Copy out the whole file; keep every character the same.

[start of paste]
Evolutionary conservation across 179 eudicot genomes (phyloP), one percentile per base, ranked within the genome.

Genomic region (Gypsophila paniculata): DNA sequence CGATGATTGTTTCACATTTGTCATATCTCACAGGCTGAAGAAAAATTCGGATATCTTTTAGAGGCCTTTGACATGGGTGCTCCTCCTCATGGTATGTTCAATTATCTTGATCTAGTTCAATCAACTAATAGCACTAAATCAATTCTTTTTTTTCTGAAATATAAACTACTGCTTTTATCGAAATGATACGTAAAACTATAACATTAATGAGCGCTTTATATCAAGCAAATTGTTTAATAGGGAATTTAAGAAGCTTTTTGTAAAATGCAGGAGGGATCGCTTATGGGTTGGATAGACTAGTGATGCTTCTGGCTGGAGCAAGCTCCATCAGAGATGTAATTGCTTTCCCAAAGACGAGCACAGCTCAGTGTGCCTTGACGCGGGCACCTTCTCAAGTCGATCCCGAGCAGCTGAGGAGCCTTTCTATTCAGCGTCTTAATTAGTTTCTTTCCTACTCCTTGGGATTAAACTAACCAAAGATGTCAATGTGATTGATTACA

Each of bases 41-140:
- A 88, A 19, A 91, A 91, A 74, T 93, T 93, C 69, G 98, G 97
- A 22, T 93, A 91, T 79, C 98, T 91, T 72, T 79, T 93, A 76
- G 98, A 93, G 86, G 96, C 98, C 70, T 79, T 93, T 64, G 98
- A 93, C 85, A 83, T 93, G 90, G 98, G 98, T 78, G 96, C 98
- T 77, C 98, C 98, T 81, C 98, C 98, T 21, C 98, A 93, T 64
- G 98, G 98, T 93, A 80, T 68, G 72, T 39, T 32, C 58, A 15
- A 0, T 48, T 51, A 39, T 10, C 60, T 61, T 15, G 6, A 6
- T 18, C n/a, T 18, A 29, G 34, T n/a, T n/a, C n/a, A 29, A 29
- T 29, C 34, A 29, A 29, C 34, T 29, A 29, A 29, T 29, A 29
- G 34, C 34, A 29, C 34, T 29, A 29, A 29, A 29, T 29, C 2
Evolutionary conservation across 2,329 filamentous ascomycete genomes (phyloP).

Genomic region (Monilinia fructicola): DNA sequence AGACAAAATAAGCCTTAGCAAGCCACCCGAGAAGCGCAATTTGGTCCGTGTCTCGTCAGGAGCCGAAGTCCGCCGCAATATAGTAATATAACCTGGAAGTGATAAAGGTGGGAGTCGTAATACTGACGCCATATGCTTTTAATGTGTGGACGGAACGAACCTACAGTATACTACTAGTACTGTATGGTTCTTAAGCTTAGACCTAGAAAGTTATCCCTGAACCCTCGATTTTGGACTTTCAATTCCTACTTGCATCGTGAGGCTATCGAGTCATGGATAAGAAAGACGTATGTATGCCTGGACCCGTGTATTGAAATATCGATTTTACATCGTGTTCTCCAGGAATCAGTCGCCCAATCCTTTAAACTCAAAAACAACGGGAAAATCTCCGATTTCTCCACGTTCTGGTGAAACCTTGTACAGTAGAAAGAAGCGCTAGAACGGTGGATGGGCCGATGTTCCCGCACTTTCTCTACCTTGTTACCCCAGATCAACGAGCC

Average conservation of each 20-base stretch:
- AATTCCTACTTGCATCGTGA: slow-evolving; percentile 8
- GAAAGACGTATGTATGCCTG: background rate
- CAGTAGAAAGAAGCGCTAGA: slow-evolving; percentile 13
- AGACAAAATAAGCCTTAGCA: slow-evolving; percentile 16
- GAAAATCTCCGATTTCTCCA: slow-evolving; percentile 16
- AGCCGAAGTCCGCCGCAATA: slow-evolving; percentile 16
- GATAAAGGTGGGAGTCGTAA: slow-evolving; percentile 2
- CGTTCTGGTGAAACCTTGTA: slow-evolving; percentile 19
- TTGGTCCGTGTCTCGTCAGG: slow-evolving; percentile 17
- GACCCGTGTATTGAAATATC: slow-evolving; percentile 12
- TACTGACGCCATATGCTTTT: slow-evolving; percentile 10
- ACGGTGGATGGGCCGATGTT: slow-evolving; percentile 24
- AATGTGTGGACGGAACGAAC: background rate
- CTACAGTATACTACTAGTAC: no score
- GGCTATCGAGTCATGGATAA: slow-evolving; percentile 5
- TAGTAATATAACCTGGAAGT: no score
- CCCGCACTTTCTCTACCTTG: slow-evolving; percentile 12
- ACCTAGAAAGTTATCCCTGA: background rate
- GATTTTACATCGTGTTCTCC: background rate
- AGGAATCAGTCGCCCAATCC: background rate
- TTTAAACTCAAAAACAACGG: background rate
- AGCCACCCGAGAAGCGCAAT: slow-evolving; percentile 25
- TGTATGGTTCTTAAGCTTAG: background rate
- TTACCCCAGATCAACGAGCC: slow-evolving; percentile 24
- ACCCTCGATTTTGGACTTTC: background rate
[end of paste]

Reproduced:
Evolutionary conservation across 179 eudicot genomes (phyloP), one percentile per base, ranked within the genome.

Genomic region (Gypsophila paniculata): DNA sequence CGATGATTGTTTCACATTTGTCATATCTCACAGGCTGAAGAAAAATTCGGATATCTTTTAGAGGCCTTTGACATGGGTGCTCCTCCTCATGGTATGTTCAATTATCTTGATCTAGTTCAATCAACTAATAGCACTAAATCAATTCTTTTTTTTCTGAAATATAAACTACTGCTTTTATCGAAATGATACGTAAAACTATAACATTAATGAGCGCTTTATATCAAGCAAATTGTTTAATAGGGAATTTAAGAAGCTTTTTGTAAAATGCAGGAGGGATCGCTTATGGGTTGGATAGACTAGTGATGCTTCTGGCTGGAGCAAGCTCCATCAGAGATGTAATTGCTTTCCCAAAGACGAGCACAGCTCAGTGTGCCTTGACGCGGGCACCTTCTCAAGTCGATCCCGAGCAGCTGAGGAGCCTTTCTATTCAGCGTCTTAATTAGTTTCTTTCCTACTCCTTGGGATTAAACTAACCAAAGATGTCAATGTGATTGATTACA

Each of bases 41-140:
- A 88, A 19, A 91, A 91, A 74, T 93, T 93, C 69, G 98, G 97
- A 22, T 93, A 91, T 79, C 98, T 91, T 72, T 79, T 93, A 76
- G 98, A 93, G 86, G 96, C 98, C 70, T 79, T 93, T 64, G 98
- A 93, C 85, A 83, T 93, G 90, G 98, G 98, T 78, G 96, C 98
- T 77, C 98, C 98, T 81, C 98, C 98, T 21, C 98, A 93, T 64
- G 98, G 98, T 93, A 80, T 68, G 72, T 39, T 32, C 58, A 15
- A 0, T 48, T 51, A 39, T 10, C 60, T 61, T 15, G 6, A 6
- T 18, C n/a, T 18, A 29, G 34, T n/a, T n/a, C n/a, A 29, A 29
- T 29, C 34, A 29, A 29, C 34, T 29, A 29, A 29, T 29, A 29
- G 34, C 34, A 29, C 34, T 29, A 29, A 29, A 29, T 29, C 2
Evolutionary conservation across 2,329 filamentous ascomycete genomes (phyloP).

Genomic region (Monilinia fructicola): DNA sequence AGACAAAATAAGCCTTAGCAAGCCACCCGAGAAGCGCAATTTGGTCCGTGTCTCGTCAGGAGCCGAAGTCCGCCGCAATATAGTAATATAACCTGGAAGTGATAAAGGTGGGAGTCGTAATACTGACGCCATATGCTTTTAATGTGTGGACGGAACGAACCTACAGTATACTACTAGTACTGTATGGTTCTTAAGCTTAGACCTAGAAAGTTATCCCTGAACCCTCGATTTTGGACTTTCAATTCCTACTTGCATCGTGAGGCTATCGAGTCATGGATAAGAAAGACGTATGTATGCCTGGACCCGTGTATTGAAATATCGATTTTACATCGTGTTCTCCAGGAATCAGTCGCCCAATCCTTTAAACTCAAAAACAACGGGAAAATCTCCGATTTCTCCACGTTCTGGTGAAACCTTGTACAGTAGAAAGAAGCGCTAGAACGGTGGATGGGCCGATGTTCCCGCACTTTCTCTACCTTGTTACCCCAGATCAACGAGCC

Average conservation of each 20-base stretch:
- AATTCCTACTTGCATCGTGA: slow-evolving; percentile 8
- GAAAGACGTATGTATGCCTG: background rate
- CAGTAGAAAGAAGCGCTAGA: slow-evolving; percentile 13
- AGACAAAATAAGCCTTAGCA: slow-evolving; percentile 16
- GAAAATCTCCGATTTCTCCA: slow-evolving; percentile 16
- AGCCGAAGTCCGCCGCAATA: slow-evolving; percentile 16
- GATAAAGGTGGGAGTCGTAA: slow-evolving; percentile 2
- CGTTCTGGTGAAACCTTGTA: slow-evolving; percentile 19
- TTGGTCCGTGTCTCGTCAGG: slow-evolving; percentile 17
- GACCCGTGTATTGAAATATC: slow-evolving; percentile 12
- TACTGACGCCATATGCTTTT: slow-evolving; percentile 10
- ACGGTGGATGGGCCGATGTT: slow-evolving; percentile 24
- AATGTGTGGACGGAACGAAC: background rate
- CTACAGTATACTACTAGTAC: no score
- GGCTATCGAGTCATGGATAA: slow-evolving; percentile 5
- TAGTAATATAACCTGGAAGT: no score
- CCCGCACTTTCTCTACCTTG: slow-evolving; percentile 12
- ACCTAGAAAGTTATCCCTGA: background rate
- GATTTTACATCGTGTTCTCC: background rate
- AGGAATCAGTCGCCCAATCC: background rate
- TTTAAACTCAAAAACAACGG: background rate
- AGCCACCCGAGAAGCGCAAT: slow-evolving; percentile 25
- TGTATGGTTCTTAAGCTTAG: background rate
- TTACCCCAGATCAACGAGCC: slow-evolving; percentile 24
- ACCCTCGATTTTGGACTTTC: background rate